By Jason Bessey, DO
Spring is almost here – hooray!
Spring allergies are back – booo!
If you’re an allergy sufferer like me, you’re familiar with this tempered reaction to the changing of the seasons. We’re excited for the transition to pleasant weather that beckons us outdoors while at the same time being fearful of the wrath of pollen and ragweed the moment we step outside. We’re in good company: an estimated 25 percent of American adults suffer from seasonal allergies.
Allergies can range from mild symptoms to downright debilitating. Here are a few tips to help get you through this sniffly, itchy, sneezy season:
- Avoid midday activities: Pollen spreads more during hot, dry times; the peak hours are 11 am to 3 pm. Because seasonal allergies cause inflammation to the sinuses and respiratory tract, heavy exertion puts you at greater risk of inhaling more pollen. So, avoid exercise and similar activities during these times.
- Shower at night: Many patients have told me their symptoms improved dramatically when they started showering at night instead of in the morning. It makes sense: pollen gathers on our clothes, body and hair and we track it into our homes. If we don’t rinse off before bed, we leave this pollen on our pillows and sheets where it can continue to irritate our sinuses. While you’re at it, try adding a nightly sinus rinse with saline nasal spray or another over-the-counter sinus rinse product.
- Opt for A/C: When the pollen count is high, of course it makes sense to close your windows. If needed, turning on the air conditioner is a good option because conditioned air is filtered so it contains a very low pollen count. Giving your body a break from outdoor allergens will often help improve symptoms.
- Don’t stress: You’re more prone to sniffles when you’re on edge. (A recent study in the Annals of Allergy, Asthma & Immunology tracked the stress levels of people with hay fever and found that allergy symptoms increased four-fold with increases in anxiety!) Getting more sleep, doing yoga, meditating and exercising are all good ways to manage stress.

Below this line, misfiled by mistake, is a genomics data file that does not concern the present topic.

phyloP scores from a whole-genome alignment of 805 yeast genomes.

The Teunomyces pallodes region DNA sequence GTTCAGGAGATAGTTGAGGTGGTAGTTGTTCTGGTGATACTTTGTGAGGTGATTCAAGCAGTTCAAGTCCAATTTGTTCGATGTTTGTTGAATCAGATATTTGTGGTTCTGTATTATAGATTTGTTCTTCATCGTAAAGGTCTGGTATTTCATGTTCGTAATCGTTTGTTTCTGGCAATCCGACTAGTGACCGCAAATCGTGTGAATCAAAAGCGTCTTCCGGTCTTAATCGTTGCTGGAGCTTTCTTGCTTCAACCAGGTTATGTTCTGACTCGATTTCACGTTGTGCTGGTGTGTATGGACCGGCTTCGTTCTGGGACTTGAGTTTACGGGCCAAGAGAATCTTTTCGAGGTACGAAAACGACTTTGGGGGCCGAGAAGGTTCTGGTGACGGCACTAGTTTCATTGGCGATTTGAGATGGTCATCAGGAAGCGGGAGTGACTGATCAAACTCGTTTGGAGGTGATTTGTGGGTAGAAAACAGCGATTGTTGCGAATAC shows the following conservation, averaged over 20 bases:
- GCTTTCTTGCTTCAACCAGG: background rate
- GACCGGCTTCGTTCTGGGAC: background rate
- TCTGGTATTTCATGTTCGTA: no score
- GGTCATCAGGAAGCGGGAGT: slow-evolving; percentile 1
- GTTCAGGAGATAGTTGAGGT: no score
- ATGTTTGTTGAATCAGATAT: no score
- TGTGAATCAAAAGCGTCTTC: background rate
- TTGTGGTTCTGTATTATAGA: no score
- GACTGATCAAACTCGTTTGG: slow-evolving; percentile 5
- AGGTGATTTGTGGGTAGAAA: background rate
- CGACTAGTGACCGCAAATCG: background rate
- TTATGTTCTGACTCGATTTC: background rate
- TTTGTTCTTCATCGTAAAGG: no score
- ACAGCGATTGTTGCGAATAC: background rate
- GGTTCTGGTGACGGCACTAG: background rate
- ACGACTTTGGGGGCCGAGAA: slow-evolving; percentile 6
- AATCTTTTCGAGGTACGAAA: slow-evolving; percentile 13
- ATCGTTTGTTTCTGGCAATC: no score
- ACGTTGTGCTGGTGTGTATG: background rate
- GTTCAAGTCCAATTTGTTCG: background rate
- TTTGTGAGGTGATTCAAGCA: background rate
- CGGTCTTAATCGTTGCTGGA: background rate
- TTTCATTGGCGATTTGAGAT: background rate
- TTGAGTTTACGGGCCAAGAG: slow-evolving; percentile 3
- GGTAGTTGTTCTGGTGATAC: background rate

- Limit alcohol: Studies have shown that women who drink 14 or more alcoholic beverages per week experience significantly increased amounts of allergy symptoms.
- Avoid cigarette smoke: It goes without saying that cigarette smoke is full of toxins. These irritants can worsen your runny, itchy, stuffy nose and watery eyes, so choose smoke-free spaces whenever possible.
Take meds early: Many people, including me, wait too long before starting allergy medications. Most steroid nasal sprays take 2 weeks to have full effect and antihistamines need at least 3-4 days to work their magic. If you are a chronic allergy sufferer, start medication when pollen counts begin to rise instead of waiting until you’re miserable.
This weekly sponsored column is written by Jason Bessey, DO, a physician at Shawnee Mission Primary Care – Blue Valley. Dr. Bessey and his wife, Lauren Bessey, DO, are passionate about overall wellness and they treat patients of all ages at their south Johnson County office. SMPC-Blue Valley is temporarily located inside Centra Care Shawnee Mission Urgent Care near 135th & Antioch; in March, the practice will move to Shawnee Mission Health’s new Overland Park campus near 159th & 69 Highway. To make an appointment with either Dr. Jason or Dr. Lauren, visit SMPC-Blue Valley’s webpage or call the office at 913-373-2230.